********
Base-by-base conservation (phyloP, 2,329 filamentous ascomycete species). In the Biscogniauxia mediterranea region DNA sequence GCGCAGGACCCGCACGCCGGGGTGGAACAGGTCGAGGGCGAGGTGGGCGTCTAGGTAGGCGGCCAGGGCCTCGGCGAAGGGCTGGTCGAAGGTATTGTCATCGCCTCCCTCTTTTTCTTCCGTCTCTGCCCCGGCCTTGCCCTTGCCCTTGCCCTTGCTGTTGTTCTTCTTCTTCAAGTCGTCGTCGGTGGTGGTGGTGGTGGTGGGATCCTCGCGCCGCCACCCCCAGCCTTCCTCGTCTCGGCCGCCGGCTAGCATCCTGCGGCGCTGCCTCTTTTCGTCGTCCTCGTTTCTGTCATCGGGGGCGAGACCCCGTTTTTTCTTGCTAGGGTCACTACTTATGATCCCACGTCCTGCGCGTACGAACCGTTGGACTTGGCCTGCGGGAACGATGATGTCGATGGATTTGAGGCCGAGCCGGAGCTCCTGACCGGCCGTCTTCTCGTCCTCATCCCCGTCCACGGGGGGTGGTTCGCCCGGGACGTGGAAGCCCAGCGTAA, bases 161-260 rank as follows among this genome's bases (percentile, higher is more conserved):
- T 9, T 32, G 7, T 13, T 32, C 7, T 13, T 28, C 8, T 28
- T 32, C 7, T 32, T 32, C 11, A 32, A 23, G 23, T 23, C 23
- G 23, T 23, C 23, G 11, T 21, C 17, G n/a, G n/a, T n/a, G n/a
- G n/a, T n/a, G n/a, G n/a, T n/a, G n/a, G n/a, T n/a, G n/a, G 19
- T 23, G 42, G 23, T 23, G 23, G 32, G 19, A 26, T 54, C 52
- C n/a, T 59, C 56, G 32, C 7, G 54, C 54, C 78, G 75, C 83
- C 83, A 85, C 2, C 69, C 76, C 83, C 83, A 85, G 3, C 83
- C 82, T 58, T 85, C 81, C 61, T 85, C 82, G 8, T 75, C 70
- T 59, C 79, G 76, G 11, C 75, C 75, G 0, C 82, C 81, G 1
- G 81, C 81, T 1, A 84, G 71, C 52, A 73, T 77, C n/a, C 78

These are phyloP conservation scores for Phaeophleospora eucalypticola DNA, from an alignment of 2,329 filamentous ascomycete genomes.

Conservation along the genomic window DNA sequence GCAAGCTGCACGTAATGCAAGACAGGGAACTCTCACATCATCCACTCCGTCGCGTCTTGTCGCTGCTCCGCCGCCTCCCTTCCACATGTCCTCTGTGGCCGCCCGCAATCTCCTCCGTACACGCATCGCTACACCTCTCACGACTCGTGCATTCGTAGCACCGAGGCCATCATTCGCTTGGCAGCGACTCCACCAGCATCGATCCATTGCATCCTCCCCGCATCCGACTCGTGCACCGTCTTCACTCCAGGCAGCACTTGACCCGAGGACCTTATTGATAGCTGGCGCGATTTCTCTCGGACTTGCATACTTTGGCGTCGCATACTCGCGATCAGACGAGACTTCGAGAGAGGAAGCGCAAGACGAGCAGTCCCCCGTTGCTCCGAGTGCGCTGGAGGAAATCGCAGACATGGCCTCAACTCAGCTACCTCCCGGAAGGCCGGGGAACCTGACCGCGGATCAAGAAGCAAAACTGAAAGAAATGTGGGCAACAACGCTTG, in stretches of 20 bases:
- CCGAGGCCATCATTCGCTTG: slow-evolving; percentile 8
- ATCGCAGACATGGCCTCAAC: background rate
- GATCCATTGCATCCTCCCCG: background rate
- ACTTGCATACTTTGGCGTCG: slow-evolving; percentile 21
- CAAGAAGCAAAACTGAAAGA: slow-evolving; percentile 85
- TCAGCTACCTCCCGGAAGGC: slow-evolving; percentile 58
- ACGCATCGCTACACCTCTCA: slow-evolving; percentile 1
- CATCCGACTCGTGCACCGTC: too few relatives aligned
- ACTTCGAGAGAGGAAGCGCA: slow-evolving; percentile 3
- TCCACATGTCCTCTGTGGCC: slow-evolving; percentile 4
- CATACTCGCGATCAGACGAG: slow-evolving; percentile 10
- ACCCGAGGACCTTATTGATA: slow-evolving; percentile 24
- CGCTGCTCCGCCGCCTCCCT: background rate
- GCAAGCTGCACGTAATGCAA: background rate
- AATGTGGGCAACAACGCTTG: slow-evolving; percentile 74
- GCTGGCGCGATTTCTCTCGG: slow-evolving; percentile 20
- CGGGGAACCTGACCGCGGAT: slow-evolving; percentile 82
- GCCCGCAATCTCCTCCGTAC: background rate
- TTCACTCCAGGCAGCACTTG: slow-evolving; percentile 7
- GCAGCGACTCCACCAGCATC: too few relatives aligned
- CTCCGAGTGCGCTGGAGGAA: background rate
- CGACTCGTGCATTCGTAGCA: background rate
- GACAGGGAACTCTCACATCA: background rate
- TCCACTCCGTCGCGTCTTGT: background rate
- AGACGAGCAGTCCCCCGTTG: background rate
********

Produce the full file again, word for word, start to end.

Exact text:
Base-by-base conservation (phyloP, 2,329 filamentous ascomycete species). In the Biscogniauxia mediterranea region DNA sequence GCGCAGGACCCGCACGCCGGGGTGGAACAGGTCGAGGGCGAGGTGGGCGTCTAGGTAGGCGGCCAGGGCCTCGGCGAAGGGCTGGTCGAAGGTATTGTCATCGCCTCCCTCTTTTTCTTCCGTCTCTGCCCCGGCCTTGCCCTTGCCCTTGCCCTTGCTGTTGTTCTTCTTCTTCAAGTCGTCGTCGGTGGTGGTGGTGGTGGTGGGATCCTCGCGCCGCCACCCCCAGCCTTCCTCGTCTCGGCCGCCGGCTAGCATCCTGCGGCGCTGCCTCTTTTCGTCGTCCTCGTTTCTGTCATCGGGGGCGAGACCCCGTTTTTTCTTGCTAGGGTCACTACTTATGATCCCACGTCCTGCGCGTACGAACCGTTGGACTTGGCCTGCGGGAACGATGATGTCGATGGATTTGAGGCCGAGCCGGAGCTCCTGACCGGCCGTCTTCTCGTCCTCATCCCCGTCCACGGGGGGTGGTTCGCCCGGGACGTGGAAGCCCAGCGTAA, bases 161-260 rank as follows among this genome's bases (percentile, higher is more conserved):
- T 9, T 32, G 7, T 13, T 32, C 7, T 13, T 28, C 8, T 28
- T 32, C 7, T 32, T 32, C 11, A 32, A 23, G 23, T 23, C 23
- G 23, T 23, C 23, G 11, T 21, C 17, G n/a, G n/a, T n/a, G n/a
- G n/a, T n/a, G n/a, G n/a, T n/a, G n/a, G n/a, T n/a, G n/a, G 19
- T 23, G 42, G 23, T 23, G 23, G 32, G 19, A 26, T 54, C 52
- C n/a, T 59, C 56, G 32, C 7, G 54, C 54, C 78, G 75, C 83
- C 83, A 85, C 2, C 69, C 76, C 83, C 83, A 85, G 3, C 83
- C 82, T 58, T 85, C 81, C 61, T 85, C 82, G 8, T 75, C 70
- T 59, C 79, G 76, G 11, C 75, C 75, G 0, C 82, C 81, G 1
- G 81, C 81, T 1, A 84, G 71, C 52, A 73, T 77, C n/a, C 78

These are phyloP conservation scores for Phaeophleospora eucalypticola DNA, from an alignment of 2,329 filamentous ascomycete genomes.

Conservation along the genomic window DNA sequence GCAAGCTGCACGTAATGCAAGACAGGGAACTCTCACATCATCCACTCCGTCGCGTCTTGTCGCTGCTCCGCCGCCTCCCTTCCACATGTCCTCTGTGGCCGCCCGCAATCTCCTCCGTACACGCATCGCTACACCTCTCACGACTCGTGCATTCGTAGCACCGAGGCCATCATTCGCTTGGCAGCGACTCCACCAGCATCGATCCATTGCATCCTCCCCGCATCCGACTCGTGCACCGTCTTCACTCCAGGCAGCACTTGACCCGAGGACCTTATTGATAGCTGGCGCGATTTCTCTCGGACTTGCATACTTTGGCGTCGCATACTCGCGATCAGACGAGACTTCGAGAGAGGAAGCGCAAGACGAGCAGTCCCCCGTTGCTCCGAGTGCGCTGGAGGAAATCGCAGACATGGCCTCAACTCAGCTACCTCCCGGAAGGCCGGGGAACCTGACCGCGGATCAAGAAGCAAAACTGAAAGAAATGTGGGCAACAACGCTTG, in stretches of 20 bases:
- CCGAGGCCATCATTCGCTTG: slow-evolving; percentile 8
- ATCGCAGACATGGCCTCAAC: background rate
- GATCCATTGCATCCTCCCCG: background rate
- ACTTGCATACTTTGGCGTCG: slow-evolving; percentile 21
- CAAGAAGCAAAACTGAAAGA: slow-evolving; percentile 85
- TCAGCTACCTCCCGGAAGGC: slow-evolving; percentile 58
- ACGCATCGCTACACCTCTCA: slow-evolving; percentile 1
- CATCCGACTCGTGCACCGTC: too few relatives aligned
- ACTTCGAGAGAGGAAGCGCA: slow-evolving; percentile 3
- TCCACATGTCCTCTGTGGCC: slow-evolving; percentile 4
- CATACTCGCGATCAGACGAG: slow-evolving; percentile 10
- ACCCGAGGACCTTATTGATA: slow-evolving; percentile 24
- CGCTGCTCCGCCGCCTCCCT: background rate
- GCAAGCTGCACGTAATGCAA: background rate
- AATGTGGGCAACAACGCTTG: slow-evolving; percentile 74
- GCTGGCGCGATTTCTCTCGG: slow-evolving; percentile 20
- CGGGGAACCTGACCGCGGAT: slow-evolving; percentile 82
- GCCCGCAATCTCCTCCGTAC: background rate
- TTCACTCCAGGCAGCACTTG: slow-evolving; percentile 7
- GCAGCGACTCCACCAGCATC: too few relatives aligned
- CTCCGAGTGCGCTGGAGGAA: background rate
- CGACTCGTGCATTCGTAGCA: background rate
- GACAGGGAACTCTCACATCA: background rate
- TCCACTCCGTCGCGTCTTGT: background rate
- AGACGAGCAGTCCCCCGTTG: background rate